Why Fathers Are Important & What Makes them Great
“My father gave me the greatest gift anyone could give another person, he believed in me.”
– Jim Valvano
Fathers are incredible. They contribute immensely to their children’s development and lives. Often though, their contribution is overlooked so it’s key to highlight the important and different role dads play. A dad’s role is far more diverse and essential than being just a “provider.” Dads can be strong, supporting, loving, nurturing, playful, outrageously fun, and the list goes on. As Father’s Day approaches, let’s take the time to appreciate and show admiration towards dads and the qualities they bring to fostering a happy and healthy family.
Why Fathers are Important
Bradford Wilcox, author of Gender and Parenthood: Biological and Social Scientific Perspectives, perfectly summed up the importance of fathers in his article, The Distinct, Positive Impact of a Good Dad for The Atlantic.
The Power of Play: “In infants and toddlers, fathers’ hallmark style of interaction is physical play that is characterized by arousal, excitement, and unpredictability,” writes psychologist Ross Parke, who has conducted dozens of studies on fatherhood, including a study of 390 families that asked mothers and fathers to describe in detail how they played with their children. By contrast, mothers are “more modulated and less arousing” in their approach to play. From a Saturday morning spent roughhousing with a four-year-old son to a weekday afternoon spent coaching middle-school football, fathers typically spend more of their time engaged in vigorous play than do mothers, and play a uniquely physical role in teaching their sons and daughters how to handle their bodies and their emotions on and off the field. Psychologist John Snarey put it this way in his book, How Fathers Care for the Next Generation: “children who roughhouse with their fathers… quickly learn that biting, kicking, and other forms of physical violence are not acceptable.”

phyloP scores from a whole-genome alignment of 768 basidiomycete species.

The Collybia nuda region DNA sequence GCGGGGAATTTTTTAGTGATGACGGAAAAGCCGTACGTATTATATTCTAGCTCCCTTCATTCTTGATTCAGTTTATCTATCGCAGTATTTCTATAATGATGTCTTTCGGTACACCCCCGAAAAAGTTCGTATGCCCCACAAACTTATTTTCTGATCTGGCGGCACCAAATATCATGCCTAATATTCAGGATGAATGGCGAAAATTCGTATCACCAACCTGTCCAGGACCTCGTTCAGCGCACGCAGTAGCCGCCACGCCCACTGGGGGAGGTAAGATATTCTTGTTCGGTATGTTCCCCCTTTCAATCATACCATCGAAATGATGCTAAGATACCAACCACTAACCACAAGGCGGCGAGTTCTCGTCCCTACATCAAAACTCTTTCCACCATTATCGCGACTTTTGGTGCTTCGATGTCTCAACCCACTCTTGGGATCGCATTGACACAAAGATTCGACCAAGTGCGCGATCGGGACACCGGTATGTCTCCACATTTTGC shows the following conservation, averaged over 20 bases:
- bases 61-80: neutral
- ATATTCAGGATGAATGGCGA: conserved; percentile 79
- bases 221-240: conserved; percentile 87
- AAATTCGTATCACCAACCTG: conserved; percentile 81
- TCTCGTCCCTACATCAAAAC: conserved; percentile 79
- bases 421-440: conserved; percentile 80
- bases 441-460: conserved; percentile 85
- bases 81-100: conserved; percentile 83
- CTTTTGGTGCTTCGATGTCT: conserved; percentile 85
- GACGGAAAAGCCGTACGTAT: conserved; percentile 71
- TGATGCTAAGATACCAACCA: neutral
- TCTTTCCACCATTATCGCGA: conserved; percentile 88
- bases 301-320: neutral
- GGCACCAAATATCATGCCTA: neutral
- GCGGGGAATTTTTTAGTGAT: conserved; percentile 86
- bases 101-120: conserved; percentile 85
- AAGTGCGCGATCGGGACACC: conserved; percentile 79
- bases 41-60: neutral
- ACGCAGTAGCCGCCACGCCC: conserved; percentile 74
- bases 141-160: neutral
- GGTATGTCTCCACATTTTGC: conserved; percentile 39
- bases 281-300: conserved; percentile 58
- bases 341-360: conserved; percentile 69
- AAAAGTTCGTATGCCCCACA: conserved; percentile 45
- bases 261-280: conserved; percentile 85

Encouraging Risk: In their approach to childrearing, fathers are more likely to encourage their children to take risks, embrace challenges, and be independent, whereas mothers are more likely to focus on their children’s safety and emotional well-being. “[F]athers play a particularly important role in the development of children’s openness to the world,” writes psychologist Daniel Paquette. “[T]hey also tend to encourage children to take risks, while at the same time ensuring the latter’s safety and security, thus permitting children to learn to be braver in unfamiliar situations, as well as to stand up for themselves.” In his review of scholarly research on fatherhood, he notes that scholars generally find that dads are more likely to have their children talk to strangers, to overcome obstacles, and even to have their toddlers put out into the deep during swim lessons. The swim-lesson study, for instance, which focused on a small sample of parents teaching their kids to swim, found that “fathers tend to stand behind their children so the children face their social environment, whereas mothers tend to position themselves in front of their children, seeking to establish visual contact with the children.”